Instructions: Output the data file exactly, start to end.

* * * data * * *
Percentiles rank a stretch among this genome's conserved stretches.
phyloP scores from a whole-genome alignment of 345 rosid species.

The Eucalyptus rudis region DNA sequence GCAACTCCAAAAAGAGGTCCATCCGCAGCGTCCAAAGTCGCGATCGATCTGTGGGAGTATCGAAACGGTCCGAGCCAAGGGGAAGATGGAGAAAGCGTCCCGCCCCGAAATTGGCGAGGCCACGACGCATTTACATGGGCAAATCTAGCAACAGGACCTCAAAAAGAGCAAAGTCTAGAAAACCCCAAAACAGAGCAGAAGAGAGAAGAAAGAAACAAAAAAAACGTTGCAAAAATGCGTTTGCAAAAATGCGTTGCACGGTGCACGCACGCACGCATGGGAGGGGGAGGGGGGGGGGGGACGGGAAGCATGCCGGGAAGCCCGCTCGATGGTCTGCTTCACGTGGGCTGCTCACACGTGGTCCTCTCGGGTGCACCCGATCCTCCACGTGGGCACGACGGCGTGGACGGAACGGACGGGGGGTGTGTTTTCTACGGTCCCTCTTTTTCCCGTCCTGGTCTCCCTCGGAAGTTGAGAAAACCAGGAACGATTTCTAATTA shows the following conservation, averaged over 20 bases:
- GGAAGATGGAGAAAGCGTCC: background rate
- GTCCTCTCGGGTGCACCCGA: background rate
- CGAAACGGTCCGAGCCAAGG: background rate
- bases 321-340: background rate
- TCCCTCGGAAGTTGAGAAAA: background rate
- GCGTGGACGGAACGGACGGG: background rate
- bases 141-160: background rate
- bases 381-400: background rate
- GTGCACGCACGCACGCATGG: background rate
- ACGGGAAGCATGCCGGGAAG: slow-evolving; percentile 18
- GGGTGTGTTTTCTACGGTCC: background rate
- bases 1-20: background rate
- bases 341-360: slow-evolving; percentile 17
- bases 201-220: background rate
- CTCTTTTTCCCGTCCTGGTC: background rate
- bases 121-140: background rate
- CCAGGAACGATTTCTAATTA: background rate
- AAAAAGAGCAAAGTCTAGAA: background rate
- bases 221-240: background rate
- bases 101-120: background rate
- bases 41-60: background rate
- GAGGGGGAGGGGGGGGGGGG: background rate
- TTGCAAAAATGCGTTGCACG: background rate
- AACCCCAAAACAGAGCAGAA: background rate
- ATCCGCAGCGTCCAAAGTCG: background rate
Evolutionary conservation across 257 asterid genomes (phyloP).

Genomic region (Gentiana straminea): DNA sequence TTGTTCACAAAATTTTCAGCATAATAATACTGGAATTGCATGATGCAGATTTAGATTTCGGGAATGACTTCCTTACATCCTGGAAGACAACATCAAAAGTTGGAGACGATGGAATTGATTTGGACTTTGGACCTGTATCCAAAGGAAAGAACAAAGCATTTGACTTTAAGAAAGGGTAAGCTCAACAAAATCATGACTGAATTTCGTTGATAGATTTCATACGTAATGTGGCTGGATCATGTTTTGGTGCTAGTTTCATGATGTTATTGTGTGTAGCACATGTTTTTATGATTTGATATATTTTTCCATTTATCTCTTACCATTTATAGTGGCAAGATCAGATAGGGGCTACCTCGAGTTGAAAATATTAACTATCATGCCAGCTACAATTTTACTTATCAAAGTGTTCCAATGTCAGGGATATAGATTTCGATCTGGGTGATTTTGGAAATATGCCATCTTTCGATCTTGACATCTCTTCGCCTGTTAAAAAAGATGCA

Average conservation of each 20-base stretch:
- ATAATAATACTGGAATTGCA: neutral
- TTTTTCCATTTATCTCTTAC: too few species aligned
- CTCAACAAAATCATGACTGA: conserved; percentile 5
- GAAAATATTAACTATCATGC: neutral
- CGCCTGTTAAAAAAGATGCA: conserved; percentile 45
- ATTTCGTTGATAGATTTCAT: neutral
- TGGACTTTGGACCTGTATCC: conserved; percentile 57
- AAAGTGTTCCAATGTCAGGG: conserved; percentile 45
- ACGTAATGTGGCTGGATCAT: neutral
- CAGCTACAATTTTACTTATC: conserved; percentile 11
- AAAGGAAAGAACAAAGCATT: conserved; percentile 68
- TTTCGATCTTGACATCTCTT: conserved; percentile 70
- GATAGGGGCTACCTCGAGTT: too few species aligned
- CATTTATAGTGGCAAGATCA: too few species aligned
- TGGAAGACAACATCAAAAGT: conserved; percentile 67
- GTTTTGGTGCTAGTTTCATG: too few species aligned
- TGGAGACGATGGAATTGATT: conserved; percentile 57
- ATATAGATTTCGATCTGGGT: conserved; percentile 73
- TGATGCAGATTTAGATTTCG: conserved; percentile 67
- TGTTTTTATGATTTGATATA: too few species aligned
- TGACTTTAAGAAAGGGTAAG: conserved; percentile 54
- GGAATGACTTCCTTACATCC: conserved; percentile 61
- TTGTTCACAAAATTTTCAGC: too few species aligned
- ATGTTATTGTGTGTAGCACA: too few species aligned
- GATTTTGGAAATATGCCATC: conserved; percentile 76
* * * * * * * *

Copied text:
Percentiles rank a stretch among this genome's conserved stretches.
phyloP scores from a whole-genome alignment of 345 rosid species.

The Eucalyptus rudis region DNA sequence GCAACTCCAAAAAGAGGTCCATCCGCAGCGTCCAAAGTCGCGATCGATCTGTGGGAGTATCGAAACGGTCCGAGCCAAGGGGAAGATGGAGAAAGCGTCCCGCCCCGAAATTGGCGAGGCCACGACGCATTTACATGGGCAAATCTAGCAACAGGACCTCAAAAAGAGCAAAGTCTAGAAAACCCCAAAACAGAGCAGAAGAGAGAAGAAAGAAACAAAAAAAACGTTGCAAAAATGCGTTTGCAAAAATGCGTTGCACGGTGCACGCACGCACGCATGGGAGGGGGAGGGGGGGGGGGGACGGGAAGCATGCCGGGAAGCCCGCTCGATGGTCTGCTTCACGTGGGCTGCTCACACGTGGTCCTCTCGGGTGCACCCGATCCTCCACGTGGGCACGACGGCGTGGACGGAACGGACGGGGGGTGTGTTTTCTACGGTCCCTCTTTTTCCCGTCCTGGTCTCCCTCGGAAGTTGAGAAAACCAGGAACGATTTCTAATTA shows the following conservation, averaged over 20 bases:
- GGAAGATGGAGAAAGCGTCC: background rate
- GTCCTCTCGGGTGCACCCGA: background rate
- CGAAACGGTCCGAGCCAAGG: background rate
- bases 321-340: background rate
- TCCCTCGGAAGTTGAGAAAA: background rate
- GCGTGGACGGAACGGACGGG: background rate
- bases 141-160: background rate
- bases 381-400: background rate
- GTGCACGCACGCACGCATGG: background rate
- ACGGGAAGCATGCCGGGAAG: slow-evolving; percentile 18
- GGGTGTGTTTTCTACGGTCC: background rate
- bases 1-20: background rate
- bases 341-360: slow-evolving; percentile 17
- bases 201-220: background rate
- CTCTTTTTCCCGTCCTGGTC: background rate
- bases 121-140: background rate
- CCAGGAACGATTTCTAATTA: background rate
- AAAAAGAGCAAAGTCTAGAA: background rate
- bases 221-240: background rate
- bases 101-120: background rate
- bases 41-60: background rate
- GAGGGGGAGGGGGGGGGGGG: background rate
- TTGCAAAAATGCGTTGCACG: background rate
- AACCCCAAAACAGAGCAGAA: background rate
- ATCCGCAGCGTCCAAAGTCG: background rate
Evolutionary conservation across 257 asterid genomes (phyloP).

Genomic region (Gentiana straminea): DNA sequence TTGTTCACAAAATTTTCAGCATAATAATACTGGAATTGCATGATGCAGATTTAGATTTCGGGAATGACTTCCTTACATCCTGGAAGACAACATCAAAAGTTGGAGACGATGGAATTGATTTGGACTTTGGACCTGTATCCAAAGGAAAGAACAAAGCATTTGACTTTAAGAAAGGGTAAGCTCAACAAAATCATGACTGAATTTCGTTGATAGATTTCATACGTAATGTGGCTGGATCATGTTTTGGTGCTAGTTTCATGATGTTATTGTGTGTAGCACATGTTTTTATGATTTGATATATTTTTCCATTTATCTCTTACCATTTATAGTGGCAAGATCAGATAGGGGCTACCTCGAGTTGAAAATATTAACTATCATGCCAGCTACAATTTTACTTATCAAAGTGTTCCAATGTCAGGGATATAGATTTCGATCTGGGTGATTTTGGAAATATGCCATCTTTCGATCTTGACATCTCTTCGCCTGTTAAAAAAGATGCA

Average conservation of each 20-base stretch:
- ATAATAATACTGGAATTGCA: neutral
- TTTTTCCATTTATCTCTTAC: too few species aligned
- CTCAACAAAATCATGACTGA: conserved; percentile 5
- GAAAATATTAACTATCATGC: neutral
- CGCCTGTTAAAAAAGATGCA: conserved; percentile 45
- ATTTCGTTGATAGATTTCAT: neutral
- TGGACTTTGGACCTGTATCC: conserved; percentile 57
- AAAGTGTTCCAATGTCAGGG: conserved; percentile 45
- ACGTAATGTGGCTGGATCAT: neutral
- CAGCTACAATTTTACTTATC: conserved; percentile 11
- AAAGGAAAGAACAAAGCATT: conserved; percentile 68
- TTTCGATCTTGACATCTCTT: conserved; percentile 70
- GATAGGGGCTACCTCGAGTT: too few species aligned
- CATTTATAGTGGCAAGATCA: too few species aligned
- TGGAAGACAACATCAAAAGT: conserved; percentile 67
- GTTTTGGTGCTAGTTTCATG: too few species aligned
- TGGAGACGATGGAATTGATT: conserved; percentile 57
- ATATAGATTTCGATCTGGGT: conserved; percentile 73
- TGATGCAGATTTAGATTTCG: conserved; percentile 67
- TGTTTTTATGATTTGATATA: too few species aligned
- TGACTTTAAGAAAGGGTAAG: conserved; percentile 54
- GGAATGACTTCCTTACATCC: conserved; percentile 61
- TTGTTCACAAAATTTTCAGC: too few species aligned
- ATGTTATTGTGTGTAGCACA: too few species aligned
- GATTTTGGAAATATGCCATC: conserved; percentile 76